Our area’s first Thai restaurant opened last week in the commerce strip at 1225 Snow Street in Oxford, across the street from Cheaha Bank, where Snow Street merges into Highway 78.
Pacific Spice serves both lunch and dinner and can accommodate casual drop-in diners, take-out orders and larger groups in private party rooms.
Cuisine from Thailand is somewhat similar to that of China, because the Thai people immigrated thousands of years ago from southwest China to what is now Thailand. Unlike Chinese cuisine, Thai is eaten with forks and heavily influenced by India. Many dishes feature variations of curry. I find Thai food more delicate in flavor and structure than Chinese or Indian cuisine.
Thai food tends to favor vegetables intermingled with lighter portions of meat. What really distinguishes Thai food from other Pan Asian cuisines is its use of aromatics and sauces.
Thai dishes frequently include soy, fish, oyster and chili sauces (which can be found in ethnic food sections of most grocery chains). Other prevalent ingredients, some not so easily found, are lime and lemon juice, tamarind juice (from the pulverized pod of a tree of the pea family), coconut milk, garlic, lemon grass, galangal (an Asian plant of the ginger family), basil, cilantro, cayenne, peanuts and cashews, plus house-prepared curry pastes. Rice is always served with the meal.
Ingredients are fashioned into an array of exquisite dishes of meats and vegetables bound together by exotic sauces.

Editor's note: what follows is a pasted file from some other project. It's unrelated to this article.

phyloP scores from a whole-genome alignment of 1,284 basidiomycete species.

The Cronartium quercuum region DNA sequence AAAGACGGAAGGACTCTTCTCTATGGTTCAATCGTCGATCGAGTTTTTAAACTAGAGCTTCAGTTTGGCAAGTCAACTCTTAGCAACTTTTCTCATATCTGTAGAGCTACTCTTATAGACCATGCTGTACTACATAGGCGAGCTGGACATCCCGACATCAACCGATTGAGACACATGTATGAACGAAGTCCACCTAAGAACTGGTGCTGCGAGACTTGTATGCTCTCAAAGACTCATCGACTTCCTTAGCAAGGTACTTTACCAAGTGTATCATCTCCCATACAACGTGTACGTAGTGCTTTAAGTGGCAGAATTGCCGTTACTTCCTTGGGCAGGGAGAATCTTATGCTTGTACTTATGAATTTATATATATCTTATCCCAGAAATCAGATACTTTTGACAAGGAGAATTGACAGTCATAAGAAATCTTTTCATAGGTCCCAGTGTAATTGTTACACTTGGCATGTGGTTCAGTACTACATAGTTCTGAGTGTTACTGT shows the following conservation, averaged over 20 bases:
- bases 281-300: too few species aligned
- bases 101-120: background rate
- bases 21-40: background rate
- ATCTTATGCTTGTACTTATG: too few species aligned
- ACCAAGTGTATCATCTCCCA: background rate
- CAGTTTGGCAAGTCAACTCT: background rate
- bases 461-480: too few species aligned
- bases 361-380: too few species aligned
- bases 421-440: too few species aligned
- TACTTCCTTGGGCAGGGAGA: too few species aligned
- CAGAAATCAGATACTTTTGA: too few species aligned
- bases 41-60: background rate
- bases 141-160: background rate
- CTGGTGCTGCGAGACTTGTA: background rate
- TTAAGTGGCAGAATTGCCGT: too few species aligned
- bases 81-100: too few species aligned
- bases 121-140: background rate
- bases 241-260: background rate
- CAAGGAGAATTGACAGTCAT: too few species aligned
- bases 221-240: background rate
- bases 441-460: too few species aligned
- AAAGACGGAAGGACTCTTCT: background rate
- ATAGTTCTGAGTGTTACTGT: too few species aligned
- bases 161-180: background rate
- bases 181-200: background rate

Thai food is spicy. Some dishes can seem quite hot to uninitiated Western palates, but Pacific Spice will adjust the spiciness to suit the palate of the customer.
The spice and heat of this cuisine makes wine pairing challenging. Thai people often select beer as a beverage choice, which works well with this cuisine.
Thai iced tea is listed on Pacific Spice’s menu, but Thai iced tea is made from strong tea, milk and sweetened condensed milk, served over ice. More like dessert than an accompanying beverage.
For post-holiday dining, Pacific Spice offers a marvelous gustatory diversion. For all you red wine oenophiles, this is a cuisine, in my opinion, where you should put away the red wine glasses.
Expect to see white varietals like riesling, gewürztraminer and grüner veltliner on Pacific Spice’s wine list.
Most experts consider wines from these varietals to pair best with complex Thai cuisine, but red wines will also be on the list for those who refuse to allow white wine to touch their lips.
As Thai food is complex to prepare, most of the Thai population frequent street food vendors who hawk various specialties. It is Thailand’s version of mom-and-pop fast food. If opting to enjoy Pacific Spice take-out, consider one of these wines to go along with your fare.
Szigeti Grüner Veltliner Brut Sparkling. $19.50 at Tyson Art and Frame in Golden Springs. Fizzy wines work well with Thai food. Grüner veltliner is the aromatic white grape of Austria. The still version would work with Thai food, but the bubbly version works best.
Luccio Moscato d’ Asti, $10.90 at the Wine Cellar on Quintard in Anniston, and Sansilvestro Cantine Dulcis Mosacto d’ Asti, $10.75 at Tyson Art and Frame. Staying with fizzy wines, both of these are made from the moscato grape in the frizzante style. Lighter, less complex and less bubbly than sparkling wine and Champagne, but good companions for Thai.
Valckenberg Gewürztraminer. $13.99 at The Wine Cellar. Gewürztraminer is akin in taste to viognier, riesling and grüner veltliner. Wines from these white floral varietals offer excellent pairings for Pan Asian cuisine.